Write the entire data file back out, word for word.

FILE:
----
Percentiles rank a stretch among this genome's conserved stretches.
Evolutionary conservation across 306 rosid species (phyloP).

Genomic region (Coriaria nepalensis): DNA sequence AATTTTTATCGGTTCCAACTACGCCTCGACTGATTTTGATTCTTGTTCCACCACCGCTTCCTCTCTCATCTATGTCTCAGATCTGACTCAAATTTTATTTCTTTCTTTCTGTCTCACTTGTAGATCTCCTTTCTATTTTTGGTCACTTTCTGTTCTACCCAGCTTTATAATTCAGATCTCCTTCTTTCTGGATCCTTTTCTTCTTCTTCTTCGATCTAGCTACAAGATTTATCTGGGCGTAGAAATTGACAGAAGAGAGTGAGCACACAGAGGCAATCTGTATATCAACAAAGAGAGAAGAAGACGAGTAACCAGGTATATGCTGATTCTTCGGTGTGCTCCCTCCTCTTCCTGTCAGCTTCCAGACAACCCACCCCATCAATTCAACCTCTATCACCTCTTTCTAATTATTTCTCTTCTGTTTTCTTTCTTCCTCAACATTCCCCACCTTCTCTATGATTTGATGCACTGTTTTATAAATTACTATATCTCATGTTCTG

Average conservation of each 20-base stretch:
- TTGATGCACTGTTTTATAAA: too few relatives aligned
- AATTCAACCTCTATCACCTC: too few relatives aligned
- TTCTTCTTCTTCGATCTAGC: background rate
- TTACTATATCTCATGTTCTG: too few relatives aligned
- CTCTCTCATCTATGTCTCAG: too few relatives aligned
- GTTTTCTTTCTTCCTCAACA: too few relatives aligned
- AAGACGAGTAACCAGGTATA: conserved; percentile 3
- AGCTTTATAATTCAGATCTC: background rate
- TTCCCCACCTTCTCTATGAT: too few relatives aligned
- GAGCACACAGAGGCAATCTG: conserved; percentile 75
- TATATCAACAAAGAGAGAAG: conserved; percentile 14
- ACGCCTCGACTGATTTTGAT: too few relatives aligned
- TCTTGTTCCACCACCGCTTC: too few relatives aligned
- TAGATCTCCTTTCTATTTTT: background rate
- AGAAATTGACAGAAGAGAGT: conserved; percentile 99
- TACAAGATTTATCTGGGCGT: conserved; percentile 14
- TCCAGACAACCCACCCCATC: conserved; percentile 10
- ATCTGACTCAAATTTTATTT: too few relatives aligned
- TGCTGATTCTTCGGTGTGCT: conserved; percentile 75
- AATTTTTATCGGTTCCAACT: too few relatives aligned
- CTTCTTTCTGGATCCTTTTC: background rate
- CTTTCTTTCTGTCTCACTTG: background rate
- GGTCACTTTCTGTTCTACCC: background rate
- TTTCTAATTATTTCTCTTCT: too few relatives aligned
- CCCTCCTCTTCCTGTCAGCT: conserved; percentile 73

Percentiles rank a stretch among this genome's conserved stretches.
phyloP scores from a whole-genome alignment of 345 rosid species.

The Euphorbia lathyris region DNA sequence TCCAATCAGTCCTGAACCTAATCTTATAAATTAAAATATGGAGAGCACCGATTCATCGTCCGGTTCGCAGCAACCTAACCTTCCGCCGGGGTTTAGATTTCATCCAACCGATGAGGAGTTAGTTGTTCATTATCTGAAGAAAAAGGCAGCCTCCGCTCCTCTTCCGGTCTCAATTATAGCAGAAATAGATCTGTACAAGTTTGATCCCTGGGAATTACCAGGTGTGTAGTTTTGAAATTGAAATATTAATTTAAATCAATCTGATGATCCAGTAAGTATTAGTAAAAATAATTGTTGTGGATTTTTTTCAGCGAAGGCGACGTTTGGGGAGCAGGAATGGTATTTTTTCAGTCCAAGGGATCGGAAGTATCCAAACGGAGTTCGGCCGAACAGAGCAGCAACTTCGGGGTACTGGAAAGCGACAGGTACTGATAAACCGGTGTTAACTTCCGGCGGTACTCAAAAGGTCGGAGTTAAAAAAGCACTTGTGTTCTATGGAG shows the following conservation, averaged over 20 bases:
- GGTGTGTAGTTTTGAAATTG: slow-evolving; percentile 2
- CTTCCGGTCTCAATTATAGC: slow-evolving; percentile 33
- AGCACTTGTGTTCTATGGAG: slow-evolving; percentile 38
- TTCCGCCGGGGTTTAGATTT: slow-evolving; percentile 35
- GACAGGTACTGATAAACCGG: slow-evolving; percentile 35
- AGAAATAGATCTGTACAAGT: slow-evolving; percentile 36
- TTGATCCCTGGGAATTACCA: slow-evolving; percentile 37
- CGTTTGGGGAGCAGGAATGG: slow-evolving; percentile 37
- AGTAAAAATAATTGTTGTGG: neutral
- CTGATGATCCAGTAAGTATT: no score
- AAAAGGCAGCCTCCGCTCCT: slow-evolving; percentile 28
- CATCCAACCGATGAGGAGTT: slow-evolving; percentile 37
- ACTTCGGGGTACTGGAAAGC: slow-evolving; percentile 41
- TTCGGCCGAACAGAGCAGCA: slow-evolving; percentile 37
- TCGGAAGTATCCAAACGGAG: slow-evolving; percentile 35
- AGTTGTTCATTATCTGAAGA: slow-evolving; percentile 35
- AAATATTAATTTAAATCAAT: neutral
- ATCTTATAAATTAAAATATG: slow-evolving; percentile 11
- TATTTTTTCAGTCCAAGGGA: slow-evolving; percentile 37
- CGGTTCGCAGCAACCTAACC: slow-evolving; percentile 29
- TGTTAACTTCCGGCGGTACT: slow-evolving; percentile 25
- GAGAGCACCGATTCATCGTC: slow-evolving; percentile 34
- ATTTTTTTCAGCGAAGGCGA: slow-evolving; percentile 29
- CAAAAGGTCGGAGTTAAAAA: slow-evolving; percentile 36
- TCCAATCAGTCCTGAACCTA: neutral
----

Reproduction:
Percentiles rank a stretch among this genome's conserved stretches.
Evolutionary conservation across 306 rosid species (phyloP).

Genomic region (Coriaria nepalensis): DNA sequence AATTTTTATCGGTTCCAACTACGCCTCGACTGATTTTGATTCTTGTTCCACCACCGCTTCCTCTCTCATCTATGTCTCAGATCTGACTCAAATTTTATTTCTTTCTTTCTGTCTCACTTGTAGATCTCCTTTCTATTTTTGGTCACTTTCTGTTCTACCCAGCTTTATAATTCAGATCTCCTTCTTTCTGGATCCTTTTCTTCTTCTTCTTCGATCTAGCTACAAGATTTATCTGGGCGTAGAAATTGACAGAAGAGAGTGAGCACACAGAGGCAATCTGTATATCAACAAAGAGAGAAGAAGACGAGTAACCAGGTATATGCTGATTCTTCGGTGTGCTCCCTCCTCTTCCTGTCAGCTTCCAGACAACCCACCCCATCAATTCAACCTCTATCACCTCTTTCTAATTATTTCTCTTCTGTTTTCTTTCTTCCTCAACATTCCCCACCTTCTCTATGATTTGATGCACTGTTTTATAAATTACTATATCTCATGTTCTG

Average conservation of each 20-base stretch:
- TTGATGCACTGTTTTATAAA: too few relatives aligned
- AATTCAACCTCTATCACCTC: too few relatives aligned
- TTCTTCTTCTTCGATCTAGC: background rate
- TTACTATATCTCATGTTCTG: too few relatives aligned
- CTCTCTCATCTATGTCTCAG: too few relatives aligned
- GTTTTCTTTCTTCCTCAACA: too few relatives aligned
- AAGACGAGTAACCAGGTATA: conserved; percentile 3
- AGCTTTATAATTCAGATCTC: background rate
- TTCCCCACCTTCTCTATGAT: too few relatives aligned
- GAGCACACAGAGGCAATCTG: conserved; percentile 75
- TATATCAACAAAGAGAGAAG: conserved; percentile 14
- ACGCCTCGACTGATTTTGAT: too few relatives aligned
- TCTTGTTCCACCACCGCTTC: too few relatives aligned
- TAGATCTCCTTTCTATTTTT: background rate
- AGAAATTGACAGAAGAGAGT: conserved; percentile 99
- TACAAGATTTATCTGGGCGT: conserved; percentile 14
- TCCAGACAACCCACCCCATC: conserved; percentile 10
- ATCTGACTCAAATTTTATTT: too few relatives aligned
- TGCTGATTCTTCGGTGTGCT: conserved; percentile 75
- AATTTTTATCGGTTCCAACT: too few relatives aligned
- CTTCTTTCTGGATCCTTTTC: background rate
- CTTTCTTTCTGTCTCACTTG: background rate
- GGTCACTTTCTGTTCTACCC: background rate
- TTTCTAATTATTTCTCTTCT: too few relatives aligned
- CCCTCCTCTTCCTGTCAGCT: conserved; percentile 73

Percentiles rank a stretch among this genome's conserved stretches.
phyloP scores from a whole-genome alignment of 345 rosid species.

The Euphorbia lathyris region DNA sequence TCCAATCAGTCCTGAACCTAATCTTATAAATTAAAATATGGAGAGCACCGATTCATCGTCCGGTTCGCAGCAACCTAACCTTCCGCCGGGGTTTAGATTTCATCCAACCGATGAGGAGTTAGTTGTTCATTATCTGAAGAAAAAGGCAGCCTCCGCTCCTCTTCCGGTCTCAATTATAGCAGAAATAGATCTGTACAAGTTTGATCCCTGGGAATTACCAGGTGTGTAGTTTTGAAATTGAAATATTAATTTAAATCAATCTGATGATCCAGTAAGTATTAGTAAAAATAATTGTTGTGGATTTTTTTCAGCGAAGGCGACGTTTGGGGAGCAGGAATGGTATTTTTTCAGTCCAAGGGATCGGAAGTATCCAAACGGAGTTCGGCCGAACAGAGCAGCAACTTCGGGGTACTGGAAAGCGACAGGTACTGATAAACCGGTGTTAACTTCCGGCGGTACTCAAAAGGTCGGAGTTAAAAAAGCACTTGTGTTCTATGGAG shows the following conservation, averaged over 20 bases:
- GGTGTGTAGTTTTGAAATTG: slow-evolving; percentile 2
- CTTCCGGTCTCAATTATAGC: slow-evolving; percentile 33
- AGCACTTGTGTTCTATGGAG: slow-evolving; percentile 38
- TTCCGCCGGGGTTTAGATTT: slow-evolving; percentile 35
- GACAGGTACTGATAAACCGG: slow-evolving; percentile 35
- AGAAATAGATCTGTACAAGT: slow-evolving; percentile 36
- TTGATCCCTGGGAATTACCA: slow-evolving; percentile 37
- CGTTTGGGGAGCAGGAATGG: slow-evolving; percentile 37
- AGTAAAAATAATTGTTGTGG: neutral
- CTGATGATCCAGTAAGTATT: no score
- AAAAGGCAGCCTCCGCTCCT: slow-evolving; percentile 28
- CATCCAACCGATGAGGAGTT: slow-evolving; percentile 37
- ACTTCGGGGTACTGGAAAGC: slow-evolving; percentile 41
- TTCGGCCGAACAGAGCAGCA: slow-evolving; percentile 37
- TCGGAAGTATCCAAACGGAG: slow-evolving; percentile 35
- AGTTGTTCATTATCTGAAGA: slow-evolving; percentile 35
- AAATATTAATTTAAATCAAT: neutral
- ATCTTATAAATTAAAATATG: slow-evolving; percentile 11
- TATTTTTTCAGTCCAAGGGA: slow-evolving; percentile 37
- CGGTTCGCAGCAACCTAACC: slow-evolving; percentile 29
- TGTTAACTTCCGGCGGTACT: slow-evolving; percentile 25
- GAGAGCACCGATTCATCGTC: slow-evolving; percentile 34
- ATTTTTTTCAGCGAAGGCGA: slow-evolving; percentile 29
- CAAAAGGTCGGAGTTAAAAA: slow-evolving; percentile 36
- TCCAATCAGTCCTGAACCTA: neutral